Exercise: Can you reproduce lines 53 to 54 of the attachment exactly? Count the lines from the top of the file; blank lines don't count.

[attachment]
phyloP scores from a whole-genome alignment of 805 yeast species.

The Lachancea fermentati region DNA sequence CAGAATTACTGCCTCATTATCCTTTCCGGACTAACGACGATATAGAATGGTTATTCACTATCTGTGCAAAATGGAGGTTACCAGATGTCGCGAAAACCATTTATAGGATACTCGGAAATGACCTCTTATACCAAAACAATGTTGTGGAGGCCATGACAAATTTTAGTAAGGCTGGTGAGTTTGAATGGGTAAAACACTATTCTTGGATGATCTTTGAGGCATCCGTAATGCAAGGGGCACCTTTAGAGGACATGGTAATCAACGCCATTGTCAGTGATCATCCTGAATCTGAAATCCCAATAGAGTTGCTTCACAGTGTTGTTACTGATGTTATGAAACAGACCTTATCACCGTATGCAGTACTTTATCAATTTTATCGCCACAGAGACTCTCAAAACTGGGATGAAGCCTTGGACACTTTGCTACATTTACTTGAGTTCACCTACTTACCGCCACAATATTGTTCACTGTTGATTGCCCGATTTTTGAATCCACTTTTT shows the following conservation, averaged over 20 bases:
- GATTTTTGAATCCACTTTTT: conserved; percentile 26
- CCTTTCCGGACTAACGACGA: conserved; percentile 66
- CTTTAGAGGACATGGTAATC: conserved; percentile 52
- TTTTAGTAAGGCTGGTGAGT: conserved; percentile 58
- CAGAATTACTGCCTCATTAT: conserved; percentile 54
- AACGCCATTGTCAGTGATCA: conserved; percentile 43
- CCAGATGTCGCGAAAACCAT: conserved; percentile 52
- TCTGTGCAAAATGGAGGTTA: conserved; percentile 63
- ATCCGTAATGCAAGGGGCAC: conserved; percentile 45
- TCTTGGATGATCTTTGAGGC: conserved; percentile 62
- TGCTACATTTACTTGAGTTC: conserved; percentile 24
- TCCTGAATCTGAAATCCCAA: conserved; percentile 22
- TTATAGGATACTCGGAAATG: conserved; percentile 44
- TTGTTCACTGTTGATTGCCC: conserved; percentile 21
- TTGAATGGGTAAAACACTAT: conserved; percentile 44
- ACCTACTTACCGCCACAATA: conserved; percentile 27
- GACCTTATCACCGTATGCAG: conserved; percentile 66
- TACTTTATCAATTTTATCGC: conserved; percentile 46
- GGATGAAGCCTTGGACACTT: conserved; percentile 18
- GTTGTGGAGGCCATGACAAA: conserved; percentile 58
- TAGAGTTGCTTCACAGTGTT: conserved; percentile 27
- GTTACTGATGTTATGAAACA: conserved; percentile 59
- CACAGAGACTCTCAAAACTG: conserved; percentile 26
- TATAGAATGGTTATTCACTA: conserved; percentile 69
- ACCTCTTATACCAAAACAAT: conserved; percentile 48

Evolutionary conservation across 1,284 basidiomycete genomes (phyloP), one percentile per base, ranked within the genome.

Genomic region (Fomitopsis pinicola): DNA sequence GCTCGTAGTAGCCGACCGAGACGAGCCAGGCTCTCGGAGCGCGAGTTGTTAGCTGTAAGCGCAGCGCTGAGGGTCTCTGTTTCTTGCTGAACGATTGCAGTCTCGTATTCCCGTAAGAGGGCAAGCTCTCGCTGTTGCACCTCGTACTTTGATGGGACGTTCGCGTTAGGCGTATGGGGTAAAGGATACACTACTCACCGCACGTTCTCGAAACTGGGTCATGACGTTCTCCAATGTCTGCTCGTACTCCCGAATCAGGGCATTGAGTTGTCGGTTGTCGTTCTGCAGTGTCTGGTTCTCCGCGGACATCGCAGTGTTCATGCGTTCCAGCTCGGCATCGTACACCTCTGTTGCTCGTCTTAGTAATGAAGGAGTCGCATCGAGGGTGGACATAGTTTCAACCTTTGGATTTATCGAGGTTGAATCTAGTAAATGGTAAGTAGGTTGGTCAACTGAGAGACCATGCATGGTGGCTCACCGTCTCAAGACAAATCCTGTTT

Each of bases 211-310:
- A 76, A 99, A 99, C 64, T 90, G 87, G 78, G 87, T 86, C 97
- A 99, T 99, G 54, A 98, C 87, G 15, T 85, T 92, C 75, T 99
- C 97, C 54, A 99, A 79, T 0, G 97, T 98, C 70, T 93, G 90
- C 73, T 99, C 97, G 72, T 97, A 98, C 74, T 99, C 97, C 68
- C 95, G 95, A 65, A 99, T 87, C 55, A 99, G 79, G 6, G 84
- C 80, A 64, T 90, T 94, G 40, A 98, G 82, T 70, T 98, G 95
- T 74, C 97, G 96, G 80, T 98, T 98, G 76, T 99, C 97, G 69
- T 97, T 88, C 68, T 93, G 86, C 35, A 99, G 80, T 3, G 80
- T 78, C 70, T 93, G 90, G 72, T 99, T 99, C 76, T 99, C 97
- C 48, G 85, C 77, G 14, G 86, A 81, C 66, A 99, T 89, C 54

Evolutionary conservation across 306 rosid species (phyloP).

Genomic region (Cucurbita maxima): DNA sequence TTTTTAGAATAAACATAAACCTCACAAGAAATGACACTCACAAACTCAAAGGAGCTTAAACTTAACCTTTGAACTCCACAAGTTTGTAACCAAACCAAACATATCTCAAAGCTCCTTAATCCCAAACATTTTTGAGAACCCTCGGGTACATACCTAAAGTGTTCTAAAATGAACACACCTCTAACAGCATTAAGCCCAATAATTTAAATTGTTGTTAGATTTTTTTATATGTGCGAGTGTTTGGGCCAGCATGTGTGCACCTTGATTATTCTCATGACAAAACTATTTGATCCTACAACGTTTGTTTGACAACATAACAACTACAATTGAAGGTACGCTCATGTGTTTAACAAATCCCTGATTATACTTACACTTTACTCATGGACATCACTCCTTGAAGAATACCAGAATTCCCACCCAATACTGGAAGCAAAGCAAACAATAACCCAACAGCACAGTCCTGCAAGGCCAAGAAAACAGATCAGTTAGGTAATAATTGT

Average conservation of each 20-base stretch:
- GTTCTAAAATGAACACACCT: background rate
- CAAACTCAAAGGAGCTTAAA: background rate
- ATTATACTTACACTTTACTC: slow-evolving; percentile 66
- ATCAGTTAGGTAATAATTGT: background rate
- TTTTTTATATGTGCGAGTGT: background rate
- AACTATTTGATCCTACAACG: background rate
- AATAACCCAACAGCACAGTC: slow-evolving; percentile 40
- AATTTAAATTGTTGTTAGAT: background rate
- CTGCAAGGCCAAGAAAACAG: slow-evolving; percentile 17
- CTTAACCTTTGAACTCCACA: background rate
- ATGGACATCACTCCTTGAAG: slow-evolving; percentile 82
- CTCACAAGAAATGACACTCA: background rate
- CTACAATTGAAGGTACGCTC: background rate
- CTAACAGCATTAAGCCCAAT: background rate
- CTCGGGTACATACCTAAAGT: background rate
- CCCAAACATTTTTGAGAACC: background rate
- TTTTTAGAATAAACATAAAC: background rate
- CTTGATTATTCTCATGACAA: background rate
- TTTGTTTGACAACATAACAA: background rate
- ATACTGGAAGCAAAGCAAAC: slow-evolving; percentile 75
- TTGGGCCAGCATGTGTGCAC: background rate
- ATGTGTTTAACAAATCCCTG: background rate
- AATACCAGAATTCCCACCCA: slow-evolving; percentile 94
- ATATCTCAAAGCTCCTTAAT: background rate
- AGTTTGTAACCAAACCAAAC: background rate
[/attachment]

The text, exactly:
- CTTAACCTTTGAACTCCACA: background rate
- ATGGACATCACTCCTTGAAG: slow-evolving; percentile 82